Catholic Diocese of Spokane, Washington
Official News Magazine of the Diocese of Spokane
P.O. Box 48, Spokane WA 99210
(509) 358-7340; FAX: (509) 358-7302
The Best of The Question Box
by Father I.J. Mikulski
(From the July 19, 2012 edition of the Inland Register)
Q. What is the original foreign name of Jesus Christ? Does it have special meaning? I have seen some different spellings of that name in different languages. How was our English name derived from his own languages since he did not speak English?
A. We speak and read English so let’s use the English version of Jesus Christ. Most languages do not have matching alphabets, of course, so we use transliteration as best we can. The newspaper presses don’t have Greek, Hebrew or Aramaic alphabet letters.
Greek has no “J” so it’s easy: lesus. So is Christos for “anointed.” Jesus Christ is the Anointed Savior.
Hebrew and Aramaic render his name “Yeshua” which was quite common and “masiah” for “anointed.” Christians professed their belief that Yeshua was the masiah sent by God.
Jesus Christ is mentioned by three Latin historians: Suetonius, Tacitus and Josephus. Josephus (d. 100 AD) said “Jesus, a wise man, if he can be called a man, accomplished incredible deeds and taught all men who receive the truth with joy.... The Christian sect, which is named after him, survives to this day.”
Reputable historians suspect that last line is the work of a Christian interpolator who glossed over the original work of Josephus. What goes around comes around. We have people today who re-write parts of the Bible, glossing over controversial parts while giving prominence to their favorite lines. That’s dishonest tampering but it has been done.
Q. I’ve been thinking about a name for my soon-to-be-baptized daughter. Can you tell me if Priscilla is a good Christian Catholic name?
A. It’s one of the best. Priscilla received honorable mention by St. Paul (1 Corinth. 16:19).
It’s a diminutive form of Prisca whose Latin meaning is uncertain. She was the wife of Aquila (Eagle). When Emperor Claudius expelled all Jews from Rome she accompanied her husband to Corinth.
They met St. Paul there and invited him to be their guest. Their home soon became the center of the Christian community where they celebrated Eucharist. Paul thanked them for their hospitality and for risking their lives for that little group of converts.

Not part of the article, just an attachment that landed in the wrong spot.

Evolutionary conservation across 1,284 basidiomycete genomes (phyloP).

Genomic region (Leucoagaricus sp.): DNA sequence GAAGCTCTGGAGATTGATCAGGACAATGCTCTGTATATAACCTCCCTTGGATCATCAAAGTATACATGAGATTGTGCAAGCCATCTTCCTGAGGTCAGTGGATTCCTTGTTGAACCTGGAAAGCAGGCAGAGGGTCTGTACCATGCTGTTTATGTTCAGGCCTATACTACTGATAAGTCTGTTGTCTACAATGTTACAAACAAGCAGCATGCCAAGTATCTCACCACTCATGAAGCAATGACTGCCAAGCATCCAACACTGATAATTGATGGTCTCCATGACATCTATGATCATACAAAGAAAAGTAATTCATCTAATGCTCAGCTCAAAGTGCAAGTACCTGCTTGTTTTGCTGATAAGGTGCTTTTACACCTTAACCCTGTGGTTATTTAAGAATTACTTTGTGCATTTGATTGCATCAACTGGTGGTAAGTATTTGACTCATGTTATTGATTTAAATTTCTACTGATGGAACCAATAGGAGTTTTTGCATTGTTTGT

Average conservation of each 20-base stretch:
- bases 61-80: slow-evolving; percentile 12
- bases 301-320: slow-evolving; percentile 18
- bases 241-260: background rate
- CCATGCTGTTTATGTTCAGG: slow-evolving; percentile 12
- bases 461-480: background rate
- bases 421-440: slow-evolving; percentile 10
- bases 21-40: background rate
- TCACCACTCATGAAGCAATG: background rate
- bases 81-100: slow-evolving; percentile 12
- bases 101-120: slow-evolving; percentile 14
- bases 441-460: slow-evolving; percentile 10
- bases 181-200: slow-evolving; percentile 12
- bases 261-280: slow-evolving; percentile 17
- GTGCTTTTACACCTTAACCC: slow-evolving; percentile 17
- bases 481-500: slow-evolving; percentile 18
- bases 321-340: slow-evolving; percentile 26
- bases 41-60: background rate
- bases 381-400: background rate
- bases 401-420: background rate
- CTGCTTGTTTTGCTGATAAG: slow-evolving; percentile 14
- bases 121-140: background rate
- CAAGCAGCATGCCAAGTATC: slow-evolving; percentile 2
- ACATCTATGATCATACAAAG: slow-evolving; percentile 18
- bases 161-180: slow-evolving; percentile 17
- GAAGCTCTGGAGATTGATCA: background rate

Q. It’s a familiar prayer that ends with “world without end. Amen.” I keep wondering if we can take that literally meaning our world just goes on forever and ever. The Bible says the world will end with terrible calamity and destruction from winds and fires. Why don’t our prayers reflect that?
A. In the era of Latin liturgy we closed our public prayers with “Per omnia saecula saeculorum,” which was a code phrase meaning “for all ages of ages” or “forever and ever,” a polite way of saying “Lord, you’re in charge of everything beyond the end of this world.”
Our physical world, to the outermost galaxies we haven’t discovered yet, will end sometime. The eternal world, the timeless element of Father, Son and Holy Spirit, will exist forever – so we have been told. That’s the world without end.
People have always had a prurient interest in predicting “end times.” We cannot build a case by lining up Bible quotes about wars and rumors of wars, natural disasters, fires on the earth and family rebellions (Matt. 24:6, Mark 13:7 and Luke 21 :9) because there has never been a time when there were no wars, disasters or family troubles.
Pity the peasants of Siberia in 1908 when a meteorite flattened their world for 60 miles around and people 100 miles away were bowled over by the blast. If they knew Luke’s passage that there will be fearsome sights and great signs from the heavens” they may have panicked in the streets.
The end will come for us when we transit this world to the eternal world, not when this earth is incinerated or evaporated. In the meantime, smile when you see supermarket tabloids quoting Scripture, especially if they expound the Book of Revelation.